✓ Therapeutic embolization by means of transvenous copper wire insertion was performed in five patients with dural arteriovenous malformations (AVM's) of the cavernous sinus. In each case, angiograms had shown that the AVM's were supplied from both internal and external carotid arteries, which was thought to render complete transarterial embolization difficult. A No. 2.5 French Teflon catheter was introduced into the affected cavernous sinus through the superior ophthalmic or internal jugular vein with the aid of a flexible mini guide wire. Copper wires were pushed by the guide wire into the cavernous sinus until the disappearance or a sufficient decrease in the arteriovenous shunt was noted. The patients' symptoms resolved or improved without any severe complications. Angiography revealed complete disappearance of the lesion immediately after treatment in three cases and follow-up angiography taken within 8 months showed no arteriovenous shunt in any patient. This method is a promising treatment for dural AVM's when conventional transarterial embolization is thought to be difficult.
Clinical course of acute middle cerebral artery occlusion
Takashi Yoshimoto, Akira Ogawa, Hirobumi Seki, Tetsuo Kogure, and Jiro Suzuki
✓ Knowledge of the natural course of stroke patients has become increasingly important since new therapeutic methods have been proposed for patients with cerebral infarction in the acute stage. In order to clarify the acute stage of this disease, 188 patients admitted within 24 hours after onset of middle cerebral artery (MCA) occlusion were followed for 2 months, and data relating to mortality and changes in disturbances of consciousness and motor function were investigated. It was shown that the prognosis for MCA occlusion cases is poor, and about 80% of these patients are unable to return to their previous lifestyle. The level of consciousness in the acute stage is a good index for estimating the patient's quality and time of survival, and motor function in the acute stage is a good indicator of functional recovery. Thus, when evaluating the effectiveness of a new therapy for cerebral infarction, rapid improvement in the acute stage before and after treatment should be carefully noted.
Monitoring visual evoked potentials during retraction of the canine optic nerve: protective effect of unroofing the optic canal
Akira Akabane, Kiyoshi Saito, Yoshio Suzuki, Masato Shibuya, and Kenichiro Sugita
✓ To evaluate the effects of unroofing the optic canal during retraction of the optic nerve, the authors monitored changes in visual evoked potentials (VEPs) stimulated by a light-emitting diode in the canine model. At rest, an early VEP wave was reliably observed with an amplitude of 8.2 ± 0.6 µV and a latency of 51.5 ± 0.7 msec; this wave was named N50. The intracranial optic nerve was retracted using a weight of 5, 10 or 50 g. The earliest change in VEP noted during retraction was a reduction in N50 wave amplitude. The length of time required until N50 amplitude decreased to 50% of the control group (T50) was 10.7 ± 1.8 minutes with a weight of 5 g, 4.9 ± 0.7 minutes with 10 g, and 2.9 ± 0.4 minutes with 50 g, with statistically significant differences between the groups. Retraction of the optic nerve with all weights finally resulted in the disappearance of the N50 wave. The amplitude of the N50 wave recovered fully to control size when retraction was released immediately after the wave disappeared. The time course of amplitude recovery did not differ significantly between groups. Unroofing the optic canal prolonged the T50 during retraction significantly to 20.7 ± 2.9 minutes with a weight of 5 g, 18.9 ± 4.2 with 10 g, and 9.0 ± 2.4 with 50 g. These results demonstrate that unroofing the optic canal can protect the optic nerve from damage during operations that require optic nerve retraction.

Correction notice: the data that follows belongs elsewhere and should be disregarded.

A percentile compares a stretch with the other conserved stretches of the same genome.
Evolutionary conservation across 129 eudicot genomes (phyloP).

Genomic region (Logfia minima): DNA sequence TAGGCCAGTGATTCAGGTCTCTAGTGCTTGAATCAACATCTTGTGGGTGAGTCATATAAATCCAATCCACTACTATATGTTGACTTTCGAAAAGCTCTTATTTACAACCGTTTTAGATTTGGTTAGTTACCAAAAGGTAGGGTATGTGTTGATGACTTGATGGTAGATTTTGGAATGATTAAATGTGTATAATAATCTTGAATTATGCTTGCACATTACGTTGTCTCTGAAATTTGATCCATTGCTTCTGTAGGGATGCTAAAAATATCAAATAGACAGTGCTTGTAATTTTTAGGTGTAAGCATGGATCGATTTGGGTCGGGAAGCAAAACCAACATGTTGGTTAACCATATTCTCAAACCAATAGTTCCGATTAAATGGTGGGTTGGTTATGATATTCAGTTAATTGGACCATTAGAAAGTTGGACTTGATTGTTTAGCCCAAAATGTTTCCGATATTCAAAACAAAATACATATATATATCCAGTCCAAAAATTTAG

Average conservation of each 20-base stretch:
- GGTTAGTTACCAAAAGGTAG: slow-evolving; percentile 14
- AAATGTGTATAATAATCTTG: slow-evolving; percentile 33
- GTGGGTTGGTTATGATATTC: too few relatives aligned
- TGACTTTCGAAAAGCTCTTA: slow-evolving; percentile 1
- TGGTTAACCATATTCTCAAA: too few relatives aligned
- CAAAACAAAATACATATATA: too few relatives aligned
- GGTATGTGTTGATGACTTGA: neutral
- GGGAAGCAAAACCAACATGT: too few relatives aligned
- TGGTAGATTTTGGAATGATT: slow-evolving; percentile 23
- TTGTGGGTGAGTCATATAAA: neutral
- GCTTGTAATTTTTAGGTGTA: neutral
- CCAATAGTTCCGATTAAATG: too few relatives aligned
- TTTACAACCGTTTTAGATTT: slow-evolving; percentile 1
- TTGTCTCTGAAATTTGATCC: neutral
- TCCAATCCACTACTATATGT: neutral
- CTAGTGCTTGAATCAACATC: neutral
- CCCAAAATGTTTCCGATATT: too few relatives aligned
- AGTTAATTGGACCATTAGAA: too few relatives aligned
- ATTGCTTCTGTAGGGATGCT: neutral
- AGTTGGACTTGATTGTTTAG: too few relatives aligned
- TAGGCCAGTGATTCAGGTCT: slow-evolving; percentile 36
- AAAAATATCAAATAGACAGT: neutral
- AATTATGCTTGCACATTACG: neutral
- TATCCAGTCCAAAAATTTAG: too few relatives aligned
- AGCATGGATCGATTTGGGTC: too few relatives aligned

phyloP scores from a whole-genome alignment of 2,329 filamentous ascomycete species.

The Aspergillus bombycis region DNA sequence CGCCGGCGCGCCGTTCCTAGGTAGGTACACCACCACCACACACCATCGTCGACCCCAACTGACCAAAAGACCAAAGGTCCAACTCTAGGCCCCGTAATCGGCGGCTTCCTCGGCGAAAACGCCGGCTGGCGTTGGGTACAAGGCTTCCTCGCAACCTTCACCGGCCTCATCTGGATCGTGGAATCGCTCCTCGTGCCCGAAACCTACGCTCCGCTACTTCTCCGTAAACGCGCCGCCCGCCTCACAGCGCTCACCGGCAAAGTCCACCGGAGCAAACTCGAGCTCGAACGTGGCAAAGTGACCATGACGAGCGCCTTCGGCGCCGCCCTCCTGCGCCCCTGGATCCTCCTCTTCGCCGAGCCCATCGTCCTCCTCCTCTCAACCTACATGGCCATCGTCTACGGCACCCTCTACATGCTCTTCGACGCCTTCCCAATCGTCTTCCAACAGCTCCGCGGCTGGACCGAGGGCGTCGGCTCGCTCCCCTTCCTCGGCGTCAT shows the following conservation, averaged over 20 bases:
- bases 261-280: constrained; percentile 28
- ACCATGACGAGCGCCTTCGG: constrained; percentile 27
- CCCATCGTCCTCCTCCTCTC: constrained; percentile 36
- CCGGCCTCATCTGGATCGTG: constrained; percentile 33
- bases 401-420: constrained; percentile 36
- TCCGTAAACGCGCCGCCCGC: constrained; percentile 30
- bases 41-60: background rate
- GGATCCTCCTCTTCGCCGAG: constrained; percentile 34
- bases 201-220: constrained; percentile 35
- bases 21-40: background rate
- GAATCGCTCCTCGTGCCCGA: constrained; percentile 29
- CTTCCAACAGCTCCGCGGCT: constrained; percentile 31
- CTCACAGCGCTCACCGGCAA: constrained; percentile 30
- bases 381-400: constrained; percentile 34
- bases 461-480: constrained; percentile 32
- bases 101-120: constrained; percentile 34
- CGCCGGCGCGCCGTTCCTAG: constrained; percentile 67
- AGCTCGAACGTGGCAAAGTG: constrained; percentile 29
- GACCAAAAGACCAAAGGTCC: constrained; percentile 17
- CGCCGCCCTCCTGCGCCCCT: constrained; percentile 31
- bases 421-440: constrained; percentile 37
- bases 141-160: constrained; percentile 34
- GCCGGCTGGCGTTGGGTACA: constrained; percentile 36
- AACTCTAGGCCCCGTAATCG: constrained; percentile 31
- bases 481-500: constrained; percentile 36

Spasm of the Cervical Portion of the Carotid Artery and its Surgical Treatment
Jiro Suzuki, Akira Takaku, Shigeaki Hori, Itaru Ohara, and Ryungchan Kwak
Schwannoma arising from the intermediate nerve and manifesting as hemifacial spasm
Akira Kudo, Michiyasu Suzuki, Naohiko Kubo, Kiyoshi Kuroda, Akira Ogawa, and Yuzo Iwasaki
✓ This 35-year-old man presented with left facial spasm that had persisted for 10 months. Microvascular decompression was performed to relieve the symptom. No responsible vessel could be identified during surgery, but a small mass seeming to arise from the intermediate nerve and compressing the seventh cranial nerve was removed. The histological diagnosis was Antoni-B type schwannoma. This unique case of schwannoma arising from the intermediate nerve was recognized by means of an operative microscope, and supports the idea that portions of the seventh nerve schwannoma originate from the components of the intermediate nerve.